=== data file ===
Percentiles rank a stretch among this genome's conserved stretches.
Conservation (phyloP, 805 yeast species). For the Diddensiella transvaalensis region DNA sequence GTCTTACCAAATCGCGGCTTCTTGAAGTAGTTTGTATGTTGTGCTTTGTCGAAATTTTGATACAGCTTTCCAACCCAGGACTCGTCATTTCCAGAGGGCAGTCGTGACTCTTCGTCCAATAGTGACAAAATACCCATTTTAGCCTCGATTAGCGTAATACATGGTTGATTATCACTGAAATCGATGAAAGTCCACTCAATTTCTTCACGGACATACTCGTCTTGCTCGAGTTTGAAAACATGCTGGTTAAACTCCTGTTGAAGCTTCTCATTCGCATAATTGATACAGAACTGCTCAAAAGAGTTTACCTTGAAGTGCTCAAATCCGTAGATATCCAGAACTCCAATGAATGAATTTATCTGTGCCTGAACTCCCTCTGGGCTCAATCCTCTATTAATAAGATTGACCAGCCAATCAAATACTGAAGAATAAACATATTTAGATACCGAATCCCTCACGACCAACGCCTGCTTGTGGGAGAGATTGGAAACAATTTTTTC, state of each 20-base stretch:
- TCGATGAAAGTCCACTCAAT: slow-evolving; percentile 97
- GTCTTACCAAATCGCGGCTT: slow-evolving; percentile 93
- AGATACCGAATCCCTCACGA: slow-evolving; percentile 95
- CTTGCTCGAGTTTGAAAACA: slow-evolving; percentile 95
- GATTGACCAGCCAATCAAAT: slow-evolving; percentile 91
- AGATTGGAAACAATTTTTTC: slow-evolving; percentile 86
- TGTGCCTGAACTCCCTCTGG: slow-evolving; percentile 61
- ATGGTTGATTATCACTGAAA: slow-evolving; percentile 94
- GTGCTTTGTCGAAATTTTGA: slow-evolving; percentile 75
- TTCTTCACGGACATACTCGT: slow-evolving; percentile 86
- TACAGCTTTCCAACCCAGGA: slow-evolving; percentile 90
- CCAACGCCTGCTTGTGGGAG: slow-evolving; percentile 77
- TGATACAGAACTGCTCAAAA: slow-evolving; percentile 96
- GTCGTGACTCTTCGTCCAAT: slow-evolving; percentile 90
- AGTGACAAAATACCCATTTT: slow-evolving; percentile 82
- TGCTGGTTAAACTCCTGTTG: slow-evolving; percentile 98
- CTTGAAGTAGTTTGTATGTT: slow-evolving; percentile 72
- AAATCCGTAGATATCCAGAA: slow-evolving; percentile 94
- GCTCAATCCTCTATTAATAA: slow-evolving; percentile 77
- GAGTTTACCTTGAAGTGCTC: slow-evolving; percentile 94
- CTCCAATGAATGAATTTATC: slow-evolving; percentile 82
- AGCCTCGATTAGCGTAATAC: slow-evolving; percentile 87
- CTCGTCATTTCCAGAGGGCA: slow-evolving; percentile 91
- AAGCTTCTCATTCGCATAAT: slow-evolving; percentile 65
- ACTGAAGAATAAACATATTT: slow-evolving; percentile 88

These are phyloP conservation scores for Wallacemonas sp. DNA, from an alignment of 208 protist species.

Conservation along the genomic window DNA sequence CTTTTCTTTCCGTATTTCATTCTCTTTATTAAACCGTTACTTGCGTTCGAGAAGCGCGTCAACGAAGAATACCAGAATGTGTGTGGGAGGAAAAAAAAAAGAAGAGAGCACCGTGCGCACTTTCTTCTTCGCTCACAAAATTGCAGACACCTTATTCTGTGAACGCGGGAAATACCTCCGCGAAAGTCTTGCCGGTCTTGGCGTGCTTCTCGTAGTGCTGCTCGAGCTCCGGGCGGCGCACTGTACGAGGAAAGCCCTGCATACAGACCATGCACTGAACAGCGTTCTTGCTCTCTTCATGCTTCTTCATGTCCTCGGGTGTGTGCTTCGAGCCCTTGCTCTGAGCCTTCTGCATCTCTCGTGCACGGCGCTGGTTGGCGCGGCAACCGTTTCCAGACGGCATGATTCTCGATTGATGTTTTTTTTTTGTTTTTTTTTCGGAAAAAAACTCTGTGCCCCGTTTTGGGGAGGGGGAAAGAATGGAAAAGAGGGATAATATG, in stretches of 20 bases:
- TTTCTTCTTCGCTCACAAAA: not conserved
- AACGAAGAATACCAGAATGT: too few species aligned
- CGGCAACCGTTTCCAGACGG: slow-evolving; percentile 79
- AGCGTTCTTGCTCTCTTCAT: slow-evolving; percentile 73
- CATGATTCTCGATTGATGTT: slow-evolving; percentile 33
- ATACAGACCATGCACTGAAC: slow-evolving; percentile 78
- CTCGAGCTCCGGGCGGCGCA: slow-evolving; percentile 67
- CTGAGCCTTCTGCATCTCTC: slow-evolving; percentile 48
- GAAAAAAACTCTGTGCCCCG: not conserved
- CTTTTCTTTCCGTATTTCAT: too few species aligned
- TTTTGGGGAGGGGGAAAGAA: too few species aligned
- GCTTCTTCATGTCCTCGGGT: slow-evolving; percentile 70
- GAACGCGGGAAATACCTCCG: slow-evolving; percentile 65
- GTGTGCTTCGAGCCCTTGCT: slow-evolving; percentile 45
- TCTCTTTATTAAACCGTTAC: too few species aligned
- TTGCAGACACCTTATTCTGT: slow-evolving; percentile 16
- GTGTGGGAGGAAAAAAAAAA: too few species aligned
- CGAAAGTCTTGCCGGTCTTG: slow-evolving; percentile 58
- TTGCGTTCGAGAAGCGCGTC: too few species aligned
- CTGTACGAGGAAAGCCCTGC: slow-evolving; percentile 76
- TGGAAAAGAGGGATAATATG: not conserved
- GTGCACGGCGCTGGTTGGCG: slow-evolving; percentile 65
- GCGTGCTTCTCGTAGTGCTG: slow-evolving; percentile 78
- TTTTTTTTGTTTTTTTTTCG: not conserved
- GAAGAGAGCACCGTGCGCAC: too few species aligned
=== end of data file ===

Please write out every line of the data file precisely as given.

Percentiles rank a stretch among this genome's conserved stretches.
Conservation (phyloP, 805 yeast species). For the Diddensiella transvaalensis region DNA sequence GTCTTACCAAATCGCGGCTTCTTGAAGTAGTTTGTATGTTGTGCTTTGTCGAAATTTTGATACAGCTTTCCAACCCAGGACTCGTCATTTCCAGAGGGCAGTCGTGACTCTTCGTCCAATAGTGACAAAATACCCATTTTAGCCTCGATTAGCGTAATACATGGTTGATTATCACTGAAATCGATGAAAGTCCACTCAATTTCTTCACGGACATACTCGTCTTGCTCGAGTTTGAAAACATGCTGGTTAAACTCCTGTTGAAGCTTCTCATTCGCATAATTGATACAGAACTGCTCAAAAGAGTTTACCTTGAAGTGCTCAAATCCGTAGATATCCAGAACTCCAATGAATGAATTTATCTGTGCCTGAACTCCCTCTGGGCTCAATCCTCTATTAATAAGATTGACCAGCCAATCAAATACTGAAGAATAAACATATTTAGATACCGAATCCCTCACGACCAACGCCTGCTTGTGGGAGAGATTGGAAACAATTTTTTC, state of each 20-base stretch:
- TCGATGAAAGTCCACTCAAT: slow-evolving; percentile 97
- GTCTTACCAAATCGCGGCTT: slow-evolving; percentile 93
- AGATACCGAATCCCTCACGA: slow-evolving; percentile 95
- CTTGCTCGAGTTTGAAAACA: slow-evolving; percentile 95
- GATTGACCAGCCAATCAAAT: slow-evolving; percentile 91
- AGATTGGAAACAATTTTTTC: slow-evolving; percentile 86
- TGTGCCTGAACTCCCTCTGG: slow-evolving; percentile 61
- ATGGTTGATTATCACTGAAA: slow-evolving; percentile 94
- GTGCTTTGTCGAAATTTTGA: slow-evolving; percentile 75
- TTCTTCACGGACATACTCGT: slow-evolving; percentile 86
- TACAGCTTTCCAACCCAGGA: slow-evolving; percentile 90
- CCAACGCCTGCTTGTGGGAG: slow-evolving; percentile 77
- TGATACAGAACTGCTCAAAA: slow-evolving; percentile 96
- GTCGTGACTCTTCGTCCAAT: slow-evolving; percentile 90
- AGTGACAAAATACCCATTTT: slow-evolving; percentile 82
- TGCTGGTTAAACTCCTGTTG: slow-evolving; percentile 98
- CTTGAAGTAGTTTGTATGTT: slow-evolving; percentile 72
- AAATCCGTAGATATCCAGAA: slow-evolving; percentile 94
- GCTCAATCCTCTATTAATAA: slow-evolving; percentile 77
- GAGTTTACCTTGAAGTGCTC: slow-evolving; percentile 94
- CTCCAATGAATGAATTTATC: slow-evolving; percentile 82
- AGCCTCGATTAGCGTAATAC: slow-evolving; percentile 87
- CTCGTCATTTCCAGAGGGCA: slow-evolving; percentile 91
- AAGCTTCTCATTCGCATAAT: slow-evolving; percentile 65
- ACTGAAGAATAAACATATTT: slow-evolving; percentile 88

These are phyloP conservation scores for Wallacemonas sp. DNA, from an alignment of 208 protist species.

Conservation along the genomic window DNA sequence CTTTTCTTTCCGTATTTCATTCTCTTTATTAAACCGTTACTTGCGTTCGAGAAGCGCGTCAACGAAGAATACCAGAATGTGTGTGGGAGGAAAAAAAAAAGAAGAGAGCACCGTGCGCACTTTCTTCTTCGCTCACAAAATTGCAGACACCTTATTCTGTGAACGCGGGAAATACCTCCGCGAAAGTCTTGCCGGTCTTGGCGTGCTTCTCGTAGTGCTGCTCGAGCTCCGGGCGGCGCACTGTACGAGGAAAGCCCTGCATACAGACCATGCACTGAACAGCGTTCTTGCTCTCTTCATGCTTCTTCATGTCCTCGGGTGTGTGCTTCGAGCCCTTGCTCTGAGCCTTCTGCATCTCTCGTGCACGGCGCTGGTTGGCGCGGCAACCGTTTCCAGACGGCATGATTCTCGATTGATGTTTTTTTTTTGTTTTTTTTTCGGAAAAAAACTCTGTGCCCCGTTTTGGGGAGGGGGAAAGAATGGAAAAGAGGGATAATATG, in stretches of 20 bases:
- TTTCTTCTTCGCTCACAAAA: not conserved
- AACGAAGAATACCAGAATGT: too few species aligned
- CGGCAACCGTTTCCAGACGG: slow-evolving; percentile 79
- AGCGTTCTTGCTCTCTTCAT: slow-evolving; percentile 73
- CATGATTCTCGATTGATGTT: slow-evolving; percentile 33
- ATACAGACCATGCACTGAAC: slow-evolving; percentile 78
- CTCGAGCTCCGGGCGGCGCA: slow-evolving; percentile 67
- CTGAGCCTTCTGCATCTCTC: slow-evolving; percentile 48
- GAAAAAAACTCTGTGCCCCG: not conserved
- CTTTTCTTTCCGTATTTCAT: too few species aligned
- TTTTGGGGAGGGGGAAAGAA: too few species aligned
- GCTTCTTCATGTCCTCGGGT: slow-evolving; percentile 70
- GAACGCGGGAAATACCTCCG: slow-evolving; percentile 65
- GTGTGCTTCGAGCCCTTGCT: slow-evolving; percentile 45
- TCTCTTTATTAAACCGTTAC: too few species aligned
- TTGCAGACACCTTATTCTGT: slow-evolving; percentile 16
- GTGTGGGAGGAAAAAAAAAA: too few species aligned
- CGAAAGTCTTGCCGGTCTTG: slow-evolving; percentile 58
- TTGCGTTCGAGAAGCGCGTC: too few species aligned
- CTGTACGAGGAAAGCCCTGC: slow-evolving; percentile 76
- TGGAAAAGAGGGATAATATG: not conserved
- GTGCACGGCGCTGGTTGGCG: slow-evolving; percentile 65
- GCGTGCTTCTCGTAGTGCTG: slow-evolving; percentile 78
- TTTTTTTTGTTTTTTTTTCG: not conserved
- GAAGAGAGCACCGTGCGCAC: too few species aligned